Movie games, you used to be so dependably awful. GoldenEye aside, when it came to wonky storytelling, witless level design and insipid mechanics, you always came through for me. It was perversely comforting really – like being mugged by a duvet. So what happened?
It's a personal theory, but I suspect that Terminator Salvation happened. With a tiny campaign, a horrible suite of weapons and character design sufficiently weak to suggest that key battles in mankind's war against Skynet were prosecuted by Pete Sampras, Grin's wretched tie-in set an intimidatingly high bar for terrible games of the future. The developer did give me some nice socks at a press event once, however.
In the face of the Terminator, then, licensed games have had nowhere to go but up. Sure enough, they've quietly been getting better for a few years now. That Wolverine brawler had a couple of lovely combo moves tucked into it. Toy Story 3 has a brilliant sandbox mode. And now Tron: Evolution bears distinct hallmarks of having been made by people who care about what they're doing.
The singleplayer campaign continues to look decent. Filling in story between the first Tron film and Legacy, the forthcoming sequel, Propaganda Games has built a promising, if familiar, blend of parkour traversal and balletic combat, with some Light Cycle racing thrown in to keep things moving. None of these elements look earth-shattering on their own, but they are mixed together in a brisk and entertaining manner.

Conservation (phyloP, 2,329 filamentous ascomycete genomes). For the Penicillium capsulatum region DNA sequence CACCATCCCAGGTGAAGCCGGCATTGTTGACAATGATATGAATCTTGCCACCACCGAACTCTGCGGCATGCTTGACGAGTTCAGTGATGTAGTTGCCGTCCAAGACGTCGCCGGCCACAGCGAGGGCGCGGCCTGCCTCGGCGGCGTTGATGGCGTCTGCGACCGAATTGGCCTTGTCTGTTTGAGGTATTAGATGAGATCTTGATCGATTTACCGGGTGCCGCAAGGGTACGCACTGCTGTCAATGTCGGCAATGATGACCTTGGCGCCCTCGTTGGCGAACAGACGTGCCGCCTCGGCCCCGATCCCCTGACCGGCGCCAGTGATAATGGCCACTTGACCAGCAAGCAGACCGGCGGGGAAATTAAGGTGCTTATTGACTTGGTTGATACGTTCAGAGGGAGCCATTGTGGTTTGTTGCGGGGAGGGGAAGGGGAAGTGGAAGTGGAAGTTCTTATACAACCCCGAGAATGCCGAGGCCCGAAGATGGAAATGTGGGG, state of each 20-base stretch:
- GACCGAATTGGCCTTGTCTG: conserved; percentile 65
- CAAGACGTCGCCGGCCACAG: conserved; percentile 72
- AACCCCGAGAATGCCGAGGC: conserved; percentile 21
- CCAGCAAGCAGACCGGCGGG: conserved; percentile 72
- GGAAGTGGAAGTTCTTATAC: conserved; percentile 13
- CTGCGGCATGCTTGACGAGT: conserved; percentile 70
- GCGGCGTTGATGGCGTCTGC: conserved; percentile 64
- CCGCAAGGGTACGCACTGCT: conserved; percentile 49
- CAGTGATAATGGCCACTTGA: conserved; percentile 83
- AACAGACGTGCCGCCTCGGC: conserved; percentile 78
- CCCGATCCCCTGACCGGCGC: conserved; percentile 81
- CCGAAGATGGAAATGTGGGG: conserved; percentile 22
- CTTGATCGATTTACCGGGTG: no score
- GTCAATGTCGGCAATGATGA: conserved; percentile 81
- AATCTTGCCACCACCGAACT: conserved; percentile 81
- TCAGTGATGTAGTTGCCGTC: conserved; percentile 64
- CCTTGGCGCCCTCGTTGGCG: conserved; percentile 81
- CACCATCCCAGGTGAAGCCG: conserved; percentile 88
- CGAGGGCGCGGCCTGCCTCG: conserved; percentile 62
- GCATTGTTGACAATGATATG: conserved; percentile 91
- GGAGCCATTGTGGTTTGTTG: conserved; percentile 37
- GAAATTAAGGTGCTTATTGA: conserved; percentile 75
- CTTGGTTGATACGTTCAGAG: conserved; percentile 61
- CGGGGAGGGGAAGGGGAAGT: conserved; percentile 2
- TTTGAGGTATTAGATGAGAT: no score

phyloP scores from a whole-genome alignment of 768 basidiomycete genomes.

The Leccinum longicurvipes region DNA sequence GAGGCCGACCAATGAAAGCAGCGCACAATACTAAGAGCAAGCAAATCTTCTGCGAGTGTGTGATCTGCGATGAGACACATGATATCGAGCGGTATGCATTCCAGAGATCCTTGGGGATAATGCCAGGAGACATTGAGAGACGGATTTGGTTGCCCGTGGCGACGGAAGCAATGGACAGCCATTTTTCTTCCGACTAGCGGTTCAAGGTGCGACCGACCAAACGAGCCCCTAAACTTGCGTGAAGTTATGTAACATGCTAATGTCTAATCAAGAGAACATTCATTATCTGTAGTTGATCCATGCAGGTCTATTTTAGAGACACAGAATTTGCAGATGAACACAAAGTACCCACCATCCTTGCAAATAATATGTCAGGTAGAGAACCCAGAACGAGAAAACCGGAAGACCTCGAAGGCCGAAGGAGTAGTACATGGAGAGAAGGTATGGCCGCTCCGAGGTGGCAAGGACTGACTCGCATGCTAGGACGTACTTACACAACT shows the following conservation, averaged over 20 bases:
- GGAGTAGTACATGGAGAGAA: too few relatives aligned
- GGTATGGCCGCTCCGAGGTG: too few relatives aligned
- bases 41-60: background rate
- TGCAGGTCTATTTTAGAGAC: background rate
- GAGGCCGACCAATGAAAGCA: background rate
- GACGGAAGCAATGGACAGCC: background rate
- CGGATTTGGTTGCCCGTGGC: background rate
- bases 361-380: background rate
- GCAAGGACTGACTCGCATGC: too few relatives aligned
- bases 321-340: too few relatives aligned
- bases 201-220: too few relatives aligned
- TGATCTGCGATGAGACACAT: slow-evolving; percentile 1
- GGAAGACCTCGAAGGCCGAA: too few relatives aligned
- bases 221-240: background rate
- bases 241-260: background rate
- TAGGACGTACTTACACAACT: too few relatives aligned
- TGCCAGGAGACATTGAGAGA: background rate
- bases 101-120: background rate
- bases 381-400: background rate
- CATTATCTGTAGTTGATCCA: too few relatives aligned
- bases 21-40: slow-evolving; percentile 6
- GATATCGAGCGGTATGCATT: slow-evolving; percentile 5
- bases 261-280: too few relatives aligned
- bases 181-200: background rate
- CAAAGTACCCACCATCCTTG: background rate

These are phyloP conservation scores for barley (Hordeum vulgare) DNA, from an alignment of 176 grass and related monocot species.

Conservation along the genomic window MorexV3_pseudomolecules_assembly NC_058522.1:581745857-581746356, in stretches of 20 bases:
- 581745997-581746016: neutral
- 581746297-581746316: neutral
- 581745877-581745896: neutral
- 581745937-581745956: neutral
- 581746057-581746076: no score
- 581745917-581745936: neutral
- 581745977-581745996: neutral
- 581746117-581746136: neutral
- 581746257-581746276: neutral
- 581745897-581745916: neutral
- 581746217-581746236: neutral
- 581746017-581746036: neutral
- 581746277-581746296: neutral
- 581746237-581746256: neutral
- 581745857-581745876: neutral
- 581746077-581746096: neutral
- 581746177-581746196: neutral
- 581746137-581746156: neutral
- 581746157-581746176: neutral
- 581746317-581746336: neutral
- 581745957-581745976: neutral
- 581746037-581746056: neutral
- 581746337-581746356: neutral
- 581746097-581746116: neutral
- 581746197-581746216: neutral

The closer you look, the more you see clever ideas emerging. Disc Stations, for example, seem to be an eminently nickable piece of design. Scattered about the solo campaign, these access points give players an excuse to duck out of the story mode momentarily to experience a stripped-back range of multiplayer activities.
In other words, aware that Tron's movie audience might be intimidated by online lobbies and load-outs, Propaganda wants to give more casual gamers the chance to have a go at basic death matches against human opponents, in the hope of tempting them to click through the actual multiplayer menu one day.
Persistent character progression is another nice touch. Any perks or abilities you unlock in multiplayer come straight back with you to the single-player campaign, and vice versa. The generous XP system of both modes intertwines.
While balancing all of this out has presumably been a bit of a headache for the design team, the developers seem pretty confident that you won't be able to break your single-player adventure by over-levelling yourself in online arenas.
A recent chance to play through a few of the game's multiplayer modes provided a welcome opportunity to see whether all this cleverness is being put to good use. Propaganda's unveiled four different game types so far.
Disintegration and Team Disintegration are deathmatch variations. Power Monger is a Domination-style mode that has you capturing and linking together energy nodes to score. Bit Runner is a mean-spirited reworking of Oddball, with the Bit Carrier steadily losing health as they collect points and avoid everybody else.